National Parks are of course one that you are likely to want to know about seeing as that’s where most of the beauty spots of the country are! Drones are used in the parks for maintenance purposes however it is advised that you seek permission from the park manager prior to flying your own. Due to the risk to wildlife and potential for the invasion of visitor privacy it is recommended that you are very careful about where you fly. Once you have permission from the park manager you must follow CASA’s recreational flying rules. Remember that each park, state and country will have its own laws and regulations so always do local research.
The air is not a place that humans are ‘supposed’ to be. It is however a place where birds are supposed to be. The fact that we can now invade this space with loud, and no doubt terrifying, electric birds means considerations regarding wildlife must be taken. This country is huge and consequently so is the variety of animal life you can encounter. A photo isn’t worth the life or potential life of an animal! It is not unheard of for large birds to attack drones or swoop at them aggressively if they are in their territory. It goes without saying a collision would be catastrophic for both the bird and your toy, neither of which is something anybody wants! Not so gruesomely, but still importantly, your obtrusive drone could be enough to make the bird flee its nest and potentially abandon any younglings in the process.
With the abundance of whale sightings in and around Australia’s beautiful coast it is no surprise that there are strict laws regarding their viewing. Depending on the type of vessel or aircraft you are in you must stay a maximum distance away from marine life such as whales, dolphins, dugongs and seals and at no times ever approach them from the front. Drones are allowed to be no closer than 100m to the animal. Fines for breaching this distance can carry a fine of up to $110,000!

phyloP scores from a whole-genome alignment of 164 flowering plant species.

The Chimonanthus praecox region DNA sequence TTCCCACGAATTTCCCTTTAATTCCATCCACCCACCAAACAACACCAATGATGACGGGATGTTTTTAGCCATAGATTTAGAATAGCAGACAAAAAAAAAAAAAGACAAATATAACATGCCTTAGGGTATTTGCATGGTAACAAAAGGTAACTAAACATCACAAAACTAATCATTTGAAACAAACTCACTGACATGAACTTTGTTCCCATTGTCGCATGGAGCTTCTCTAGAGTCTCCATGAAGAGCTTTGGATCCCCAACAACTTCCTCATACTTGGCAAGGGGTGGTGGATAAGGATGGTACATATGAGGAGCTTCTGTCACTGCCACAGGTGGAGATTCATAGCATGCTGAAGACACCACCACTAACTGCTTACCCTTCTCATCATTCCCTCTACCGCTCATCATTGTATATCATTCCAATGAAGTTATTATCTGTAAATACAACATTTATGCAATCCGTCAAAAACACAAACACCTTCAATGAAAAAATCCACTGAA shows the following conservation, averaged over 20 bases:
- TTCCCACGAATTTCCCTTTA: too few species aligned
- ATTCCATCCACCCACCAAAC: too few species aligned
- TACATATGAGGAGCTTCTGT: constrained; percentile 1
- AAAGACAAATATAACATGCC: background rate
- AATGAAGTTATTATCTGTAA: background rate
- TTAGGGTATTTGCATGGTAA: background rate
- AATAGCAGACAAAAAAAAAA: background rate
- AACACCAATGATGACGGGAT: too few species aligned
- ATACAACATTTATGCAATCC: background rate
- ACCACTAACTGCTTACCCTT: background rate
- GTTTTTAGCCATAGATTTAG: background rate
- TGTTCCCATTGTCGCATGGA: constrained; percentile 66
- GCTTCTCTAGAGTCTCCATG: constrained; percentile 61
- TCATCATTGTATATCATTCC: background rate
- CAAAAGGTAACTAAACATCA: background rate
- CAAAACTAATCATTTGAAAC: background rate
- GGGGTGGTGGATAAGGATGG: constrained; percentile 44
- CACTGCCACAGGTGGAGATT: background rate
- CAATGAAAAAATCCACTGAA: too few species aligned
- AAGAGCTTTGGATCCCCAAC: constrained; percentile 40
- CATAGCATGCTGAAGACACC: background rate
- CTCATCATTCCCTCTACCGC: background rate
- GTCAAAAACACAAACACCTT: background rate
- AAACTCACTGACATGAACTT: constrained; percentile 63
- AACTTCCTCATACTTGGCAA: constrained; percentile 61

CASA state that drones must always be at least 30m away from people who are not directly involved with the flying of the unit. Flying over people, beaches, parks, sporting occasions or similar is prohibited. Drones must also never be flown in an area affecting public safety or where emergency action is ongoing or being undertaken. In other words don’t think about trying to replace ABC’s news helicopter with your Mavic Air.. your drone is enough to ground emergency response aircraft. The ramifications of that are enormous, think before you fly!
Privacy is a very key issue here. The rules for flying drones in Australia state that you must respect people’s privacy and not take photos or videos of anyone without consent. Be mindful that state laws still apply on top of the all of these rules and the serious fines, punishments and consequences that come with them.
A document covering all you need to know for recreational drone flying, written by the Civil Aviation Safety Authority (CASA) can be downloaded here.
Fines & Punishment
In 2015 a Queensland drone pilot was fined $850 by CASA based purely on his YouTube video footage taken with his drone. Admittedly, he was fined for repeat offences but one of them was for flying within 3 nautical miles of Townsville Airport. On the subject however, the CASA representative did say that they don’t trawl YouTube looking to penalise but if somebody reports a video then they can, and may, investigate. Later on, in 2016, a man was not only arrested, but tasered, by a park ranger and fined US$1000 for flying his drone over a volcano in Hawaii and trying to run away! Either know the rules or hit the track and get your sprint speed up to professional.
Now Go & Fly!
Sorry for sounding like a teacher through most of this. Good luck getting some of the coolest shots you’ve ever taken and safe flying!
N & G x